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How Singaporean Employers Can Raise Productivity in Their Companies

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Joanne Poh

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Every day in the newspapers, a journalist quotes some minister or academic who fortells doom and gloom if Singapore does not manage to raise its productivity in the coming years. But with employees here working some of the longest hours in the world, increasing their workload may literally send people to their graves. Now that they’ve milked the PIC scheme for all it’s worth, what else can firms do to boost productivity? Here are some measures SMEs can take short of re[placing all their workers with robots.

 

Implement a proper appraisal system

I can’t speak for all the SMEs in Singapore, but at least those that I’ve worked for did not have in place a structured appraisal system. Instead, people were assessed and promoted based on whether their bosses liked them, which often hinged on how convincingly they sucked up or how many hours they spent in the office each day. At one of my workplaces, employees were asked to rate their colleagues and subordinates based on how much they “liked” them.

All this leads to office politics, inefficient work due to the need to stay long hours just for the sake of it and overall wayang-ery. A company that is serious about raising productivity needs to define clear parameters for the assessment of one’s work performance, and then let that be the true barometer of  how someone is assessed on the job, rather than that person’s attire or propensity to cancel all their plans for another late night surfing Facebook at the office.

 

Improve management style

Many Singaporean companies fail to understand the importance of good management, and a HR manager in many SMEs is often nothing more than a glorified administrative assistant. Business owners would do well to revise their HR policies and make a concerted effort to improve their management styles.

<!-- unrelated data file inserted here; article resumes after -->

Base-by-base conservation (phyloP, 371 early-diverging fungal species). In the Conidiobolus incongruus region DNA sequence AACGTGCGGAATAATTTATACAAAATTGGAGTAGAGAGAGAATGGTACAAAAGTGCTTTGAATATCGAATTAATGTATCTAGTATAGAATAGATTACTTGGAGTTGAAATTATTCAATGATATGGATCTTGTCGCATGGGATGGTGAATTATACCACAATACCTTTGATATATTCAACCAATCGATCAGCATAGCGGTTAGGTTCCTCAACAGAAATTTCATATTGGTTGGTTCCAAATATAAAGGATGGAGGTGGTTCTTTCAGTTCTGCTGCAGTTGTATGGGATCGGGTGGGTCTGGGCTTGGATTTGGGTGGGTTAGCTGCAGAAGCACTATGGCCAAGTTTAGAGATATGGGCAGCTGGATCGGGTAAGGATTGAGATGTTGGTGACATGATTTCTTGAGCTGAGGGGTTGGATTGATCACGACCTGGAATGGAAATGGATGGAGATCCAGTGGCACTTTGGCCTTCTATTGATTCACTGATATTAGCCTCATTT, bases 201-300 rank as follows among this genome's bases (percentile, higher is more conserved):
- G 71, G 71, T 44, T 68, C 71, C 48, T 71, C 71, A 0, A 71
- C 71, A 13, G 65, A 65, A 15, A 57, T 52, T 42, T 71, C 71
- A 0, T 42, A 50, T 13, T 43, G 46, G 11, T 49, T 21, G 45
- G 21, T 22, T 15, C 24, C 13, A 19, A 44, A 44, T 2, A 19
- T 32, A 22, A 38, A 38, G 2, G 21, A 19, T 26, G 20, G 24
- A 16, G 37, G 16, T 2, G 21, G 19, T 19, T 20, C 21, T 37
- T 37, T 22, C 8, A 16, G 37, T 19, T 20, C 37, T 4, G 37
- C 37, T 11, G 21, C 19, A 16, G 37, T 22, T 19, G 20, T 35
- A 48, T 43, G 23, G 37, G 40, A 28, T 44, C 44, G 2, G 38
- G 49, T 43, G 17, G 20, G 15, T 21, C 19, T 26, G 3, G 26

In order to retain employees and boost their performance, firms might want to look into finding out how to motivate their workers and foster employee loyalty. Often, the benefits a company offers aren’t really what their employees want. Offering workplace flexibility and prospects for career growth can go a longer way towards motivating employees than organising inane events like D&Ds.

 

Let employees leave when they’re done with their work

Singaporean employees tend to sit around in the office until late at night, doing their work as slowly as they can. Then they complain of lack of sleep and poor work-life balance. Unhappy employees are rarely motivated and never go the extra mile, and could also be the reason turnover rates in local companies are sky-high.

Some foreign firms let their employees leave if they’re done with their work for the day, and forward-thinking Singaporean employers might want to experiment with this approach. If employees are incentivised with being able to leave when they’re done with work, you can be sure they’ll be a lot more efficient and focused on the job. And an employee who actually concentrates will do better than one who is constantly toggling between his work, WhatsApp, Facebook and twelve browser tabs.

How should Singaporean firms raise productivity? Tell us in the comments!

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Joanne Poh

In my previous life, I was a property lawyer who spent most of my time struggling to get out of bed or stuck in peak hour traffic. These days, as a freelance commercial writer, I work in bed, on the beach, in parks and at cafes, all while being really frugal. I like helping other people save money so they can stop living lives they don't like.

  • Paul Rice

    The problem , outdated managerial techniques , arrogance , which makes for employees and management who lack creativity and efficiency .
    The idea that work hard , play hard is good for creativity and efficiency is beyond most management